How Families Can Be Identity Smart

Five quick tips to help you teach your children about identity management

April 11th is Identity Management Day, a day to raise awareness about the dangers improperly managing and securing digital identities. Much of the day’s focus is typically on business – and with good reason – we know that credential theft is a leading cause of enterprise data breaches. But there’s another place where good identity management practices are pretty important: at home.

According to Pew research, 67% of children regularly use tablets and 60% use smartphones, with most kids getting their first device between the ages of 6 and 9. These devices can help kids learn, have fun and communicate with friends. But they also, of course, come with risks, and the best way to manage those risks is to instil good digital habits from an early age.  So, if you’re looking to give your kids some healthy identity advice, here are 5 quick tips.

1: Establishing a digital zone of trust

It is important to establish an ongoing conversation with your children about the tech they use, so as they get older, they still come to you in case of questions or problems that may arise online. For example, if they need to review permissions when installing a new app, if they want to create a new social media account, or if they’re getting messages from strangers whilst gaming online. This will help you not only teach the right attitudes on the issue of digital privacy, but will also help you keep your personal data secure.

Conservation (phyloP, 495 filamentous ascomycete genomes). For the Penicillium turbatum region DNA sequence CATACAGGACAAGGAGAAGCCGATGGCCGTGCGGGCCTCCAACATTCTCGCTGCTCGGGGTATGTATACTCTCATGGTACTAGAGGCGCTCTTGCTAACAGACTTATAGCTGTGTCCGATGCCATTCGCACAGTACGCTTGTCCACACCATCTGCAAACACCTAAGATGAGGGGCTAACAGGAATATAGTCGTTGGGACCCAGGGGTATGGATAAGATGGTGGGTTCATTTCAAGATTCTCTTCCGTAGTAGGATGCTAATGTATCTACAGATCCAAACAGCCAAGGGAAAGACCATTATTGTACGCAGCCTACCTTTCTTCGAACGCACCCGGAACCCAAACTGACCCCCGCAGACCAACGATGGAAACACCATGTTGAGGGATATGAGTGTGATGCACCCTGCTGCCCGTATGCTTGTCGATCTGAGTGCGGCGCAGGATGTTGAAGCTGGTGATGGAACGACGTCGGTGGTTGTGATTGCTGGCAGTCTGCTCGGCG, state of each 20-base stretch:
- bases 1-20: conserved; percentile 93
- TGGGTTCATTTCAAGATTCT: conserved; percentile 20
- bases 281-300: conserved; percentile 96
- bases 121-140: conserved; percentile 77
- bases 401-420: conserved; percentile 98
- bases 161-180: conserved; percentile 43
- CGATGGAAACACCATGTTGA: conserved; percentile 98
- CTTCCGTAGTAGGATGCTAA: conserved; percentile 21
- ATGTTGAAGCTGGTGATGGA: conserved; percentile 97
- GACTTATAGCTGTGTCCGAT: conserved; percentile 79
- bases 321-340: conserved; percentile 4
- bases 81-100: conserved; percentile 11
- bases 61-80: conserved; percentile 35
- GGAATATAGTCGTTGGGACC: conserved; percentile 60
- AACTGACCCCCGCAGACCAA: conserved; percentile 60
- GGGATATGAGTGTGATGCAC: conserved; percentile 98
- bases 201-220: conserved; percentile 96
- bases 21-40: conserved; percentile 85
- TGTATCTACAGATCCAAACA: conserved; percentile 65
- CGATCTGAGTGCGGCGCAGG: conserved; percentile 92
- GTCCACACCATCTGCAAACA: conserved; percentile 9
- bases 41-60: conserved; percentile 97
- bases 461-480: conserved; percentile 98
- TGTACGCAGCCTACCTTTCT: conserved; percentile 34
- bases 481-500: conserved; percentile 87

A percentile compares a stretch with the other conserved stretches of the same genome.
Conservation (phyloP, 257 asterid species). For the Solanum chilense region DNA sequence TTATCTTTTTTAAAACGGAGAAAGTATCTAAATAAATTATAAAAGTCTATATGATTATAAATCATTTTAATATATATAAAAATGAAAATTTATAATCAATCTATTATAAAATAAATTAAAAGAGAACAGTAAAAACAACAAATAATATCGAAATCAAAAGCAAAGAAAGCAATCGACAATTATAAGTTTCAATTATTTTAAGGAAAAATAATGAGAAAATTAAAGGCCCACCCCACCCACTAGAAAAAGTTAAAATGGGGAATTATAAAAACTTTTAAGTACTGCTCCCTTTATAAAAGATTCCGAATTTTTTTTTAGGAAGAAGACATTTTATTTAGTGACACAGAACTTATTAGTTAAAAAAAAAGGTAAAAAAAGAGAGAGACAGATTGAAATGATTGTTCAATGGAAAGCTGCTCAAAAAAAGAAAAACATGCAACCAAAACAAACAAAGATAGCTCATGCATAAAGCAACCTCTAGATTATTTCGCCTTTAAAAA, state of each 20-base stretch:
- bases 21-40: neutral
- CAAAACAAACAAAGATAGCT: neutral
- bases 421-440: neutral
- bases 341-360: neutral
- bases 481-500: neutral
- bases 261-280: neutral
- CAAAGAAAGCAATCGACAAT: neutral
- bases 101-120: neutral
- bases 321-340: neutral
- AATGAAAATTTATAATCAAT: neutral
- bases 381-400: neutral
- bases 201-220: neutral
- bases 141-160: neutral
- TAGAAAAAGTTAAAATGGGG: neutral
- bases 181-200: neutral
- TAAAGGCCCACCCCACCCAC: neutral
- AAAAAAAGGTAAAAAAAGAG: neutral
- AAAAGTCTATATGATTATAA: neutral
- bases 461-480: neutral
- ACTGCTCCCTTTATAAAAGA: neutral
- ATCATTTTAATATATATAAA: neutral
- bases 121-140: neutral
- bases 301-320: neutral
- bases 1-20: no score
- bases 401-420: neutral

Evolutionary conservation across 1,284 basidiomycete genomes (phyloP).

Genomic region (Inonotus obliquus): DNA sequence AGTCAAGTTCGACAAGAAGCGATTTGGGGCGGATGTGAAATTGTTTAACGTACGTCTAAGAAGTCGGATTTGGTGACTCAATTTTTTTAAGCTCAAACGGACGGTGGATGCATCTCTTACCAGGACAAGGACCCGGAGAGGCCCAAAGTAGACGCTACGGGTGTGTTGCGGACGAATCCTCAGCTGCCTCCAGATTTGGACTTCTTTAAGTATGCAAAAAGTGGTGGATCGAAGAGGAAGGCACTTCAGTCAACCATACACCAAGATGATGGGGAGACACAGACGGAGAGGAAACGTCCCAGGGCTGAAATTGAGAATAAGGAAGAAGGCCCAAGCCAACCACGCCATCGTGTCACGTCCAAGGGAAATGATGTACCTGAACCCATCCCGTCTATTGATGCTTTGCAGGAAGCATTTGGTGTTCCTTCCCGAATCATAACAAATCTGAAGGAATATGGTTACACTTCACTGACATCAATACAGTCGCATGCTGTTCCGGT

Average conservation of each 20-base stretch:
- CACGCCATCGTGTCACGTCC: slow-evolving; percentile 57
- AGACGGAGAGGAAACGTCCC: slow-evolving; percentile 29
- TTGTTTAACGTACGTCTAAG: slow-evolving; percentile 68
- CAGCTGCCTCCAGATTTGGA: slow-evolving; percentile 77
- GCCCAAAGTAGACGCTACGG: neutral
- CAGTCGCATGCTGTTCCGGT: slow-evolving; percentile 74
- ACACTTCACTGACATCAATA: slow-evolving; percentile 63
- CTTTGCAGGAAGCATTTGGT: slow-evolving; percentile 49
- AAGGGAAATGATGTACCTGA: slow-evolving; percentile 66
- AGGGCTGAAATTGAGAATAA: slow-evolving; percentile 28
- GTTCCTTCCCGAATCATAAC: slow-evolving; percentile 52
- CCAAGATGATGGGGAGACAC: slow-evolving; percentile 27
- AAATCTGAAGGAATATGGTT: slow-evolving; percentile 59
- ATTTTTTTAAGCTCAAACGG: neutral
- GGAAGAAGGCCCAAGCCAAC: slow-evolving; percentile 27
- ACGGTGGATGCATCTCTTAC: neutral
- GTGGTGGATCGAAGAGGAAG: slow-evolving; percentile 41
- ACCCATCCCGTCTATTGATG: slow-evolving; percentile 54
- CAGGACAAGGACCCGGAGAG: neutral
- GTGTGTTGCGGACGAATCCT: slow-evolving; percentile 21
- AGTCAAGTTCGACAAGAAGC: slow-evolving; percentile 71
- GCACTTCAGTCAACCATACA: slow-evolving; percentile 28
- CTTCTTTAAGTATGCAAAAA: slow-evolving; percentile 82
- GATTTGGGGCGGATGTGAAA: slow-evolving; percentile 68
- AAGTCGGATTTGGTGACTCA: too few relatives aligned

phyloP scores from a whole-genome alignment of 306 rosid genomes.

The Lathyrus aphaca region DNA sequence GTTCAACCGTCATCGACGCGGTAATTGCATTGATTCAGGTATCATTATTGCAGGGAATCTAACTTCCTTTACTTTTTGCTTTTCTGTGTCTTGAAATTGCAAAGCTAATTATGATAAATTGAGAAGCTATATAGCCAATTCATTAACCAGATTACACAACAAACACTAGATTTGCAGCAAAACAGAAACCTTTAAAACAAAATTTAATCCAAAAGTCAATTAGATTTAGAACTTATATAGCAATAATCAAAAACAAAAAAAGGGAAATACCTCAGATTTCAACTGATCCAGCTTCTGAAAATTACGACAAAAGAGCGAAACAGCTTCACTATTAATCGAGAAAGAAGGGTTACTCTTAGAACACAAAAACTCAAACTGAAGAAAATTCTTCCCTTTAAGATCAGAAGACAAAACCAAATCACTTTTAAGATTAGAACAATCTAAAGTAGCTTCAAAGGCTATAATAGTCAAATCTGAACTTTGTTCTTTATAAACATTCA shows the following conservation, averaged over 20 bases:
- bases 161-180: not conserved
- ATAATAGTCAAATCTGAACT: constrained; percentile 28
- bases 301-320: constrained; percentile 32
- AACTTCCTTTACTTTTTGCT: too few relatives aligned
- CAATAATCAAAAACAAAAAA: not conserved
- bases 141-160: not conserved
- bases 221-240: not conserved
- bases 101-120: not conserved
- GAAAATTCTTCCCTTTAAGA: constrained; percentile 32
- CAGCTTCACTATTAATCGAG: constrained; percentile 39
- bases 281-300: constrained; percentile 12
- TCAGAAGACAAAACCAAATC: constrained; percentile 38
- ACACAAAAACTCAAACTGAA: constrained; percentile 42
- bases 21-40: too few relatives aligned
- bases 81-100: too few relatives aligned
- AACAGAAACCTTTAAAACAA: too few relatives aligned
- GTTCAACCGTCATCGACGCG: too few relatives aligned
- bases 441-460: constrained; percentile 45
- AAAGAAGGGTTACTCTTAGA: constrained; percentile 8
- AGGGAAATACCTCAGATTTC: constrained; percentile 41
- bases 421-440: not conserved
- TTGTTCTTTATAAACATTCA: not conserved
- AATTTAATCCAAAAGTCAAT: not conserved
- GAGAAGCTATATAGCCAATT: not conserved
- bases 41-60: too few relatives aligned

2: Set a good example

This goes not only for things like limiting your own phone usage or enforcing phoneless dinners or bedtimes, but also for being attentive to how you behave online. Avoid social media oversharing, remove geotags from photos and make sure that no confidential information gets into the frame of a picture.

3: Teach your kids about phishing early

Teach your kids not to trust any links or attachments received by email, to always double check the sender’s name and email address before opening anything and to be extremely wary of online offers that request personal data – even emails, birth dates and phone numbers. Also teach them that a safe website should have an https prefix and a little locked padlock icon beside the address.

4: Help them with passwords and 2FA

Remind your kids to use a unique password for every account they set up. If they reuse the same password for everything and it gets compromised, then all the accounts they use it for go along with it. Also have them set up 2-factor authentication for any sites they use that offer it.

5: Сall on technology to help

With the whole family continuously accumulating online data and accounts, consumer security services can help protect everything. Password managers, for example, can help make the previous tip a little easier. Consumer antivirus solutions, meanwhile, now often let you keep an eye on all the family devices under a single account. They also tend to offer a wide variety of other security and privacy tools, such as parental controls, which can allow you to filter the content your child can access online.

According to a recent Kaspersky study, more than half of the parents are already trying to cultivate healthy digital habits in their families. With the help of awareness events like Identity Management Day, we can all work to push that number even higher.